They get up to the counter and the food is punched up on the register, but, instead of his money, Ben accidentally pulls an old phone number out of his pocket, says “Oh,” and hesitates a second. It is an old number, useless. The cheap hotel where his friend Poke had the money to stay for a few nights after some old man gave him a fifty-dollar bill.

Simon jumps in with, “What my friend here means to say is that he wants to pay for the food with this phone number. It’s a good number.”

There is a small curl, the beginning of a smile, on the face of the young woman. “Um, I don’t think so.”

“But you know, this could be a valuable number. I mean this could be a real friend, you know?” Simon’s eyebrows go up and he tilts his head a little. “O.K., I guess this is one of those places where you just take money.”

Ben finds his money and they pay. He doesn’t say the words Simon, you can paint on blank things. At times, you are my voice.

Crossing the bridge, Simon stops to admire the view. It is a fresh night and the air feels healthy and good. In the dark, the trees are moving and thinking in the wind, hushing the earth with a quiet voice. Simon steps over and leans on the thick stone railing and Ben comes over to join him. Not far below, the concrete path winds its way across the grass in the park.

“So, what happened when you went back?” Ben asks.


“When you went back the week after, to lead the class in the discussion and try and impress Hornby, show him your stuff or whatever.”

“Oh, that. I remember sitting there before the class started, obviously nervous, while Hornby made remarks like, ‘Well, I hope you’re ready.’ One woman who I’d spoken to before was kind enough to give me a little wink. I did all right, I thought. I moved fairly comfortably through a comparison of all of the odes by Keats. The discussion puttered along and then finally picked up and got into the air.”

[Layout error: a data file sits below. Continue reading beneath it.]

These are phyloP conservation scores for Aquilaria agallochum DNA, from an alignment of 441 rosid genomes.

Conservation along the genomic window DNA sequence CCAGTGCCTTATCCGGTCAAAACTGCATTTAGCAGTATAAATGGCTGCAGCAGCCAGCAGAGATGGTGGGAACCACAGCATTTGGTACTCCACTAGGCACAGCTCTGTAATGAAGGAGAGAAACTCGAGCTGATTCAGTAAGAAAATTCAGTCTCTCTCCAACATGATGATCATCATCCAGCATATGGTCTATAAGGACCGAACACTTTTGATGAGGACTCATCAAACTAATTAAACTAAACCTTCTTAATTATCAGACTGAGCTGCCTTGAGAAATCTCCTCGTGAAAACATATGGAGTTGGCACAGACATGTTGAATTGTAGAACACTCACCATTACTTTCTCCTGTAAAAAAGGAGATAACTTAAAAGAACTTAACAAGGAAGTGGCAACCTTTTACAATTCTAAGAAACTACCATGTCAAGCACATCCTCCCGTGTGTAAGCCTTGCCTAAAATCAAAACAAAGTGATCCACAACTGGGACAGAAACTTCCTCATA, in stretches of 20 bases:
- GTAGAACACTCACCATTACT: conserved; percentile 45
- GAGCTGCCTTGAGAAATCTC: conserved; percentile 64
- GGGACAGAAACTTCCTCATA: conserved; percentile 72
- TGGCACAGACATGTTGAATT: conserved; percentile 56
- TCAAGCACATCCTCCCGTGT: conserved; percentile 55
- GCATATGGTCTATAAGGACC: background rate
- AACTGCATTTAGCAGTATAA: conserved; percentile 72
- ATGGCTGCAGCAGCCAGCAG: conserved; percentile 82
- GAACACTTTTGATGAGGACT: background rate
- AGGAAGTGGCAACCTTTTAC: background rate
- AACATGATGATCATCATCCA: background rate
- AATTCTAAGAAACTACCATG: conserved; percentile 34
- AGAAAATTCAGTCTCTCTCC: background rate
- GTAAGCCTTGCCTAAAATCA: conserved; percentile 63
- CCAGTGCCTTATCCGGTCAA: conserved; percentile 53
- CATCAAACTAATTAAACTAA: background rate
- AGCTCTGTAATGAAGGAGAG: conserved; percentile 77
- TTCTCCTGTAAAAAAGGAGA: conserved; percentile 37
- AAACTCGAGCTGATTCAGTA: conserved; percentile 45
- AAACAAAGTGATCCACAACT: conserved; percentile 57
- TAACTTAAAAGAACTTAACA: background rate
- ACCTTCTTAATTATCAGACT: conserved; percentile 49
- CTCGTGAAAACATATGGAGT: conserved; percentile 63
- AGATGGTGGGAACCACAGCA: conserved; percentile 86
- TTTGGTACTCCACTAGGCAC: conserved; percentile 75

“And? What did he say?”

“Well, I didn’t catch him in the classroom, so I went to his office and said, ‘I hope I’ve redeemed myself in your eyes somewhat.’ He turned my own expression back to me and said, ‘Somewhat.’ Can you believe the bastard? As part of an excuse to explain why I hadn’t necessarily always spoken in class, I told him that I had worked hard to break out of a pattern of extreme shyness. I mean, walk seven miles rather than have to ask the bus driver how much I owe, that kind of shyness. Even having thrown the shyness off I still wasn’t in the habit of talking in class. He told me that ‘believe it or not’ he’d been really shy all through high school and I resisted the urge to say, ‘How lucky that you’ve had this chance to take revenge on whoever you want for an entire career as a university professor,’ but I didn’t. Somehow it wasn’t the way to say goodbye. Anyway, that’s why I gave away my nice hardcover book of romantic poetry.”

At least a few minutes pass before Ben says, “You know how different people can be inside things? Can represent things?”

“Sure, that’s what I’m talking about.” Simon looks down to see that Ben has the knife in his hand, shining slightly in the moonlight. Ben puts it at the edge of the stone railing so that the handle is over the edge and he is holding down the blade with one finger. He lifts his finger and the weight of the handle carries it over the edge and it falls with a gentle thump into some of the tall grass below. Another long pause.

“You’re . . . all right with that?” Simon asks as they start to leave.

“Oh, yeah. Or at least, I’ll try it out.”

“So you could be back again, pulling up long grass by the roots, looking for that goddamned knife?” Simon laughs.

They are leaving the bridge on the far side when Ben asks “Hey, do you think you could get that book back from your friend? I mean, just explain that you need to be able to drop it off a bridge, right?” Simon found a way to his open, crisp laugh years ago and it’s a sound that comes out now, into the night.